By Caitlyn Anhorn
- Scientific Name: Rangifer tarandus caribou
- SARA Status: Threatened
- COSEWIC Status: Threatened
- COSEWIC Range: Alberta, British Columbia, Manitoba, Newfoundland and Labrador, Northwest Territories, Ontario, Quebec, Saskatchewan, Yukon
Often mistaken for moose or elk, the Woodland caribou is a large mammal species that is symbolized on the Canadian quarter. They are an iconic species that roam the boreal forest as an indicator and an umbrella species and they play a critical role to many Indigenous communities across the land.
Unlike other ungulate species such as deer, moose, and elk, both female and male Woodland caribou grow antlers. The females lose their antlers after giving birth in early summer, while males lose theirs after mating in late fall.
The boreal population of Woodland caribou require large, and untouched pieces of old-growth boreal forest to survive. Old-growth forests are important because this is where caribou’s main food source, lichen, can be found. Lichen grows very slowly in the boreal forest and its wetlands. It takes advantage of the conditions that most plants cannot endure such as low nutrients, light, and/or water.
Woodland caribou do not migrate like Barren-ground caribou, their relatives, but they live in the boreal forest during summer and winter. They are well adapted for surviving the harsh Saskatchewan winters. They have long legs for tracking through the snow, a thick layer of insulation in their winter coat, large, hollow hooves to scoop up lichen from under the snow whish also aid in winter travel.
Unfortunately, many of the Woodland caribou populations across the country are in decline. They have been listed as Threatened on the federal Species at Risk Act (SARA) since 2003. In Saskatchewan, it is thought that the population in the most northerly part of the province (SK1 conservation unit) is currently stable4 and traditional knowledge suggests that the populations in the more southern extent of the province’s caribou range (SK2 conservation unit) are in decline.2,3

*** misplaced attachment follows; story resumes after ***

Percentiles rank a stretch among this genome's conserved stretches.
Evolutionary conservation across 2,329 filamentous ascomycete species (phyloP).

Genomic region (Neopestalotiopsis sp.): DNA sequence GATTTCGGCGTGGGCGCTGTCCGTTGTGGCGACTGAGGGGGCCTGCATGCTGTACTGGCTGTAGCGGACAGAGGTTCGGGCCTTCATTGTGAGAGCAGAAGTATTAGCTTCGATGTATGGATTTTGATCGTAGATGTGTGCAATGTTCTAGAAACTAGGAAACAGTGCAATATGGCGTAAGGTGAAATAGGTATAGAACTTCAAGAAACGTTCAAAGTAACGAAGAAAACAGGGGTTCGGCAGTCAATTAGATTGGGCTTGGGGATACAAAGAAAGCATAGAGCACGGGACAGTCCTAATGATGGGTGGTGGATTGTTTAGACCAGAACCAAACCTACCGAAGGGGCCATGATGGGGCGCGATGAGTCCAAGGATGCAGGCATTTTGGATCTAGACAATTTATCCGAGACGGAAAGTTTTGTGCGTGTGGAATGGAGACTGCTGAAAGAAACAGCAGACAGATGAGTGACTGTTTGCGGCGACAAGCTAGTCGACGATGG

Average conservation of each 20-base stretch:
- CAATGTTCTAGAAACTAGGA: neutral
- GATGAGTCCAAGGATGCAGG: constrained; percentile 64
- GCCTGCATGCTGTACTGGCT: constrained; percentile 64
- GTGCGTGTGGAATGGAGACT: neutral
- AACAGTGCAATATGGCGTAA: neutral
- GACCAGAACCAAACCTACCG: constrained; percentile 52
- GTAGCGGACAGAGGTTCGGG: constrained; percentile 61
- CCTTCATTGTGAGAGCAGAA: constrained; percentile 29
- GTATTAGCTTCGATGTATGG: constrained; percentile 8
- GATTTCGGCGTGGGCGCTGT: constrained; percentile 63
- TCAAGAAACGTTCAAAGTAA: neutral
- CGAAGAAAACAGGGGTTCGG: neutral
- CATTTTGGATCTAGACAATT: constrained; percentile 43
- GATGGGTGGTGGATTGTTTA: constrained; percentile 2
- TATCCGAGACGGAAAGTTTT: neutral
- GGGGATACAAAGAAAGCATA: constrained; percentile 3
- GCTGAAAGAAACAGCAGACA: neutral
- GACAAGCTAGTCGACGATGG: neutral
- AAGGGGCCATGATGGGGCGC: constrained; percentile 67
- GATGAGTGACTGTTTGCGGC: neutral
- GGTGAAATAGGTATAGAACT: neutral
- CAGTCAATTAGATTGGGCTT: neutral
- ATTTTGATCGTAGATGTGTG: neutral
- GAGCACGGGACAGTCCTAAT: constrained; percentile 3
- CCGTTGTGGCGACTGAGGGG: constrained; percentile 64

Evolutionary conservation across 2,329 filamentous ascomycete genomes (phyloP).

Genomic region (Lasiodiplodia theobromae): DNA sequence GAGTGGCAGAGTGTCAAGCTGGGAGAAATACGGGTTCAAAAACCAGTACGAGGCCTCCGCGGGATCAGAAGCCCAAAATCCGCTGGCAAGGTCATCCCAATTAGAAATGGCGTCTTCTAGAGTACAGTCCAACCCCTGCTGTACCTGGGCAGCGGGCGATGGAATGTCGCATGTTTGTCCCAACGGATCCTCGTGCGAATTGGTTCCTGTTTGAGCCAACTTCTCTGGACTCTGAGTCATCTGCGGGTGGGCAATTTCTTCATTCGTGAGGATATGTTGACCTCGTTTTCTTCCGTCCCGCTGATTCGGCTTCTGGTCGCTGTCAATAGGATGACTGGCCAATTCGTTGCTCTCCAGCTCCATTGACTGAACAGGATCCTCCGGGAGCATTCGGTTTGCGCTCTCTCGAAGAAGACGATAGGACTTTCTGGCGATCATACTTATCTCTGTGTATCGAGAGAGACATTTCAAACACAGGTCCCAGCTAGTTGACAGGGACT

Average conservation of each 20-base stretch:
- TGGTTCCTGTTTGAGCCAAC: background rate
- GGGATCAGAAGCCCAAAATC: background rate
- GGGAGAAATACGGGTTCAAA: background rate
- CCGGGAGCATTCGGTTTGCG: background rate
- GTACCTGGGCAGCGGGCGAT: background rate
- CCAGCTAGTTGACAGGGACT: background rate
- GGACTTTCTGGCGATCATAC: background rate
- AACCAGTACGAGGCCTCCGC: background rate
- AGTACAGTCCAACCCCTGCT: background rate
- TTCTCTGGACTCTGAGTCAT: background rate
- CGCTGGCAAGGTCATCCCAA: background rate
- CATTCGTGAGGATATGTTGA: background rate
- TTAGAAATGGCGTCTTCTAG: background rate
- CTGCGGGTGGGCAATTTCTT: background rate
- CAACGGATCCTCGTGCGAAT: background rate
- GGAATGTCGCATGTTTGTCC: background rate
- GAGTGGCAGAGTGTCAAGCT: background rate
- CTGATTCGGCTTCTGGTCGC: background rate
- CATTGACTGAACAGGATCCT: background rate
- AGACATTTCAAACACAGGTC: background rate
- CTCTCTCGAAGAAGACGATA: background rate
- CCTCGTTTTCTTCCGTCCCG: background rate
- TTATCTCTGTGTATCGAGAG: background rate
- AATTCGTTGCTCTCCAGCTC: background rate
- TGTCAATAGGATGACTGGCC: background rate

Threats: There are a few major threats that impact Woodland caribou and their habitat. Disturbance from logging, roadbuilding, mining, and oil and gas development creates clearances that not only attract predators but also wipe out the caribou’s main food source: lichen.
Time will tell how climate change will affect Woodland caribou, but negative impacts are likely. As seasons shift and change, forest composition changes, and/or food sources change, Woodland caribou will undoubtedly be impacted.
For more information about threats to Woodland caribou, click here.
What’s being done: Woodland caribou are protected federally as a threatened species on the Species at Risk Act (SARA). In addition to the federal Recovery Strategy under SARA’s Section 65 from 2012 and the provincial Conservation Strategy from 2013, the Government of Canada and the Government of Saskatchewan signed a Conservation Agreement that falls under Section 11 of SARA. Within this Agreement, range plans have been (and are being) developed in Saskatchewan.
While the range plans were first considered a hopeful step, recent actions made by both provincial and federal governments have made it clear that the range plans and the intentions behind them are eroding. As a national organization, Canadian Parks and Wilderness Society (CPAWS) is gravely concerned about the integrity of these processes that are meant to protect species at risk across Canada.